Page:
If there is anybody out there fighting leukemia, a disability or other disease, let me encourage you to stay strong and never, never, never give up. Our boys didn’t and neither will I, not until there is a cure or until I draw my last breath.
About Jeffrey and Brian Horne
Jeffrey was born on March 5, 1987, a beautiful, red-headed baby with huge blue eyes. His younger brother, Brian, followed him into the world on September 18, 1988. Brian was just as beautiful, with thick, dark brown hair and gorgeous brown eyes. From the time they were walking, they did everything together. They were constant, lifelong companions and very best friends, went to the same schools, had the same friends, and joined the same college fraternity.
Both Jeffrey and Brian played Varsity football in high school, and Jeffrey also ran cross-country. Both were devoted sports enthusiasts, but football, baseball and NASCAR were their real passions. They both loved fishing, boating and hunting outings with friends and family.
On March 5, 2007, his 20th birthday, Jeffrey was diagnosed with Acute Mylogenous Leukemia and returned home to be treated at Emory University Hospital in Atlanta. His brother, Brian, stayed home to be with Jeffrey, and when it became apparent that the only possibility for a cure for Jeffrey was a bone marrow/stem cell transplant, Brian immediately stepped forward. Brian had a heart arrhythmia, something we learned during his high school football days, and, consequently, was questionable as Jeffrey’s donor. But, he was an eight-point match and determined to save his brother.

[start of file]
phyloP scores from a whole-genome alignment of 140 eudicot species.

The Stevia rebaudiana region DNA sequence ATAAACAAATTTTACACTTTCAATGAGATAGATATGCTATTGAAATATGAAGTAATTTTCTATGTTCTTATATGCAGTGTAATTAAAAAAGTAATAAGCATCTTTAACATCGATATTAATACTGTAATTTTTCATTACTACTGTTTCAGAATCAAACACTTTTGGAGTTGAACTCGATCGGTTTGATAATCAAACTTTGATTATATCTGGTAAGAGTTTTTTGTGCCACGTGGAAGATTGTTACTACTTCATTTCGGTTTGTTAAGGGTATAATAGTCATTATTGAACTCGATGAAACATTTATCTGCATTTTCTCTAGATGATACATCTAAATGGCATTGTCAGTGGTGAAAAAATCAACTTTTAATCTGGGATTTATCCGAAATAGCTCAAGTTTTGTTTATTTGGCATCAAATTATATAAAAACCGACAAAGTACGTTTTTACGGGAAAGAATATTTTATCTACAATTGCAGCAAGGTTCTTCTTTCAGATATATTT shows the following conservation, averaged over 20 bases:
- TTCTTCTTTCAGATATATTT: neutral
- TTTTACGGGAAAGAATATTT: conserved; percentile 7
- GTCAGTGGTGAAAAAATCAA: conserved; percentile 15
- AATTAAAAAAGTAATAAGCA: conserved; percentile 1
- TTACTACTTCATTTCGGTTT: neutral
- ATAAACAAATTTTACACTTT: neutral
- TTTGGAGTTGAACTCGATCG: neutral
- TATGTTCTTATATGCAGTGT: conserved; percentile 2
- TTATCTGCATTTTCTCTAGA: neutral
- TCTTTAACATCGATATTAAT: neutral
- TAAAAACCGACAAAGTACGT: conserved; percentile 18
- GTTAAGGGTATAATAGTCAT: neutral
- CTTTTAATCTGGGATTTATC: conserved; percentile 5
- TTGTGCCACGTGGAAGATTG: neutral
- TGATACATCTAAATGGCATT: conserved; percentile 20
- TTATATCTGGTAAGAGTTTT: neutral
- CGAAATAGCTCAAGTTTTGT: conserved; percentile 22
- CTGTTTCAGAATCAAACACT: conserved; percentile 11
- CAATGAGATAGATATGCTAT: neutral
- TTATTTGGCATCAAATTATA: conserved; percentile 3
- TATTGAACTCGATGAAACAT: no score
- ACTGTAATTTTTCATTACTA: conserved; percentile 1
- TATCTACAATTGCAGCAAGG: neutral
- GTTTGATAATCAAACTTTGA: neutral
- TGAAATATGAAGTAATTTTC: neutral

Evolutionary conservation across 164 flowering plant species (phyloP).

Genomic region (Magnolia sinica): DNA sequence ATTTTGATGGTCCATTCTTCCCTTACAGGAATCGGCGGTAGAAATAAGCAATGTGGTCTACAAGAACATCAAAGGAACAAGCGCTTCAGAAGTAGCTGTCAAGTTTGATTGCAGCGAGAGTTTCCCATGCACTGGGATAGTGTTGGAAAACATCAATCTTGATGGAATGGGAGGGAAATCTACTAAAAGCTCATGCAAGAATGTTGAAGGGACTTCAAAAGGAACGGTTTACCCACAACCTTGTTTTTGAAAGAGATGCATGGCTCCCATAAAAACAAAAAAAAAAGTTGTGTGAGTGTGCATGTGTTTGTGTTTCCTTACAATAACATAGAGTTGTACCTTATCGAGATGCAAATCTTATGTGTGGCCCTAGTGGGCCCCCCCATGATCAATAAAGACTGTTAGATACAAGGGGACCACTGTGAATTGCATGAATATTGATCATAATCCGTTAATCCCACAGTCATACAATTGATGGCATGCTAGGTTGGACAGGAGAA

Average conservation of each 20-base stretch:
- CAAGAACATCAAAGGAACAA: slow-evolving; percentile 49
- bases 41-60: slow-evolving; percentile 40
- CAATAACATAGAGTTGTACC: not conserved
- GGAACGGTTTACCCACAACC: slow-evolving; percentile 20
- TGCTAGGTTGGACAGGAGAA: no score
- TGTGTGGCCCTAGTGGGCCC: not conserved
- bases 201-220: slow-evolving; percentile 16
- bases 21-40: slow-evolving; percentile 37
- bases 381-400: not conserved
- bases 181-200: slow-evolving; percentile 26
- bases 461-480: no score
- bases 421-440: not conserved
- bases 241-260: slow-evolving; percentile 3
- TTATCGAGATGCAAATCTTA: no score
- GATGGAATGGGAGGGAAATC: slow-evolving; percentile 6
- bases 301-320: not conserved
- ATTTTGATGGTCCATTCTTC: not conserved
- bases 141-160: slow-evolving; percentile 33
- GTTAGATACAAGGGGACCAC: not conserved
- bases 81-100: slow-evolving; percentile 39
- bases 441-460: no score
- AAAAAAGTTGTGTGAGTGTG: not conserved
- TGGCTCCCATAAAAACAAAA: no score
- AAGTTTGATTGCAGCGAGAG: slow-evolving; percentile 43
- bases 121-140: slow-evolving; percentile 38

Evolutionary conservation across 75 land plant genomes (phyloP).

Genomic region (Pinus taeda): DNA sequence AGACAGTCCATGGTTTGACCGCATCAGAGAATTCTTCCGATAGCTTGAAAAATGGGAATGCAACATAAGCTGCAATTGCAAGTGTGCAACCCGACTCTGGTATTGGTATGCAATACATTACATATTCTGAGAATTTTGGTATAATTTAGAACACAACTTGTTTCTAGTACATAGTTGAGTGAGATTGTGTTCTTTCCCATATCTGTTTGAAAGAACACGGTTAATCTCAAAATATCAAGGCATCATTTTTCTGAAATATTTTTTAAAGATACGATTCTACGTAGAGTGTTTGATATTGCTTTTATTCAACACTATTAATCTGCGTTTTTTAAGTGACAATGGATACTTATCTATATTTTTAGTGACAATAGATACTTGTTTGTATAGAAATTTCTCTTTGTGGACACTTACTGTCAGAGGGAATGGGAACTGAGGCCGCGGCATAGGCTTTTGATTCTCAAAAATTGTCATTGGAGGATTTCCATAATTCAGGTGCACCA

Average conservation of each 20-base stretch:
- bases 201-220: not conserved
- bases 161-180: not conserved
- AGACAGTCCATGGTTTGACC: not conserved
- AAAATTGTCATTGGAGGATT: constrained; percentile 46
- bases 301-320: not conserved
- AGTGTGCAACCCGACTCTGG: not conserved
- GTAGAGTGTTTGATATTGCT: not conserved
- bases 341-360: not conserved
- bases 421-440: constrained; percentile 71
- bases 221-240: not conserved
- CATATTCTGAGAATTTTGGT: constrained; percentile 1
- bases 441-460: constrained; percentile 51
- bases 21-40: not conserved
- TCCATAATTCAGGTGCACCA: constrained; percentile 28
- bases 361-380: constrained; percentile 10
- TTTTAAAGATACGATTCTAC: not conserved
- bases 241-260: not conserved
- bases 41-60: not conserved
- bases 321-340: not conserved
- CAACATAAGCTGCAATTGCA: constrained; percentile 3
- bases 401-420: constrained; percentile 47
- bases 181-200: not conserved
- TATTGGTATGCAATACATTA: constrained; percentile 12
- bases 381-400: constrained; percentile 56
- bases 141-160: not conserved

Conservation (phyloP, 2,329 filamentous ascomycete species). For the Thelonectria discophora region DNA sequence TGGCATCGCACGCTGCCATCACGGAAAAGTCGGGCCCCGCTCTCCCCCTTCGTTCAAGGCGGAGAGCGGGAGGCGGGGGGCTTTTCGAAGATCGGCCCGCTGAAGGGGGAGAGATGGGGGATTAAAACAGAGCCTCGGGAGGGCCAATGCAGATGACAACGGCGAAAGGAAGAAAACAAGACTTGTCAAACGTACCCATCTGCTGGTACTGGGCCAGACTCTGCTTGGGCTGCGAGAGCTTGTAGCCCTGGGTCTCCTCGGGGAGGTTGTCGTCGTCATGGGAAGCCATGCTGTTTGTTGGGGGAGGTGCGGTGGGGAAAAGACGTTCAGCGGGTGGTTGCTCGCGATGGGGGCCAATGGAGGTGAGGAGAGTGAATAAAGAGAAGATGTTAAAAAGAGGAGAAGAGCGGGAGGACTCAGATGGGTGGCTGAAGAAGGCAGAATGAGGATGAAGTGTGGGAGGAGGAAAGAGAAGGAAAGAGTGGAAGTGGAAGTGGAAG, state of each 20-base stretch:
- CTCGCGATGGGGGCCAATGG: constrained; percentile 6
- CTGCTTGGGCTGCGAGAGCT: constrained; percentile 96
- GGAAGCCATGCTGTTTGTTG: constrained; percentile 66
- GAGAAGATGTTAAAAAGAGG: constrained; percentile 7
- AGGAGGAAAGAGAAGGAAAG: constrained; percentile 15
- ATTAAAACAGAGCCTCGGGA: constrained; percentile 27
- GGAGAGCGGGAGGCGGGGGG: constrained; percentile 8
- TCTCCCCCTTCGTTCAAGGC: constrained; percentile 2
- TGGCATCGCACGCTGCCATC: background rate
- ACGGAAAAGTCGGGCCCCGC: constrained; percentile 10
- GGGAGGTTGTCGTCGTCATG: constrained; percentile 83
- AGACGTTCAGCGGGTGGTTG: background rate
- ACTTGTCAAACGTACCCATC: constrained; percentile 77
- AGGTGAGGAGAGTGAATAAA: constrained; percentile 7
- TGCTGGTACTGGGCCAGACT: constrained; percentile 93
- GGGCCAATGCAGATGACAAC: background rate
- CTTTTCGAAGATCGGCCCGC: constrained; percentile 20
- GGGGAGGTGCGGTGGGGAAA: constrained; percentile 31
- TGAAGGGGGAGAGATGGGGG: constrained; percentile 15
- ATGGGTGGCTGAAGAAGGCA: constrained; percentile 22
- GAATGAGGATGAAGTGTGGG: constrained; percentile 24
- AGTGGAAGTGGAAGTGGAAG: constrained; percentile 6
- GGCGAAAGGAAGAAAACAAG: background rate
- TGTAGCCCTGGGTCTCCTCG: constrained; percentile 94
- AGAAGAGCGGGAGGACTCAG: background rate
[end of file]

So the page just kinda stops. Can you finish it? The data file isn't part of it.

Brian suffered terribly from the massive doses of growth-factor drugs given to him before the cell donation and had to be taken to the hospital by ambulance the day before making the donation, with breathing difficulties and seizures. Nonetheless, he remained determined and donated the cells later that evening. The transplant was initially successful, but both boys were devastated when Jeffrey’s leukemia returned just five months later. Even though preparing for the donation was difficult on Brian, he was more than willing to make other donations to Jeffrey as necessary.
Despite the horror of his illness, Jeffrey never lost his sense of humor, graciousness, determination, spirit or faith; he never gave up. During the course of his illness, Jeffrey participated in several experimental treatments. He wrote in his journal, “This next treatment is another experimental one and probably of no use to me, but I don’t mind being a ‘lab rat’ if it will help other leukemia patients.” Because of his courage, his voice spoke to many. He told his mother late one night before his final hospital stay, “Mom, there is a plan for this. It may be that I will get well and can help others with leukemia, or it may be that I won’t. Then, YOU can.”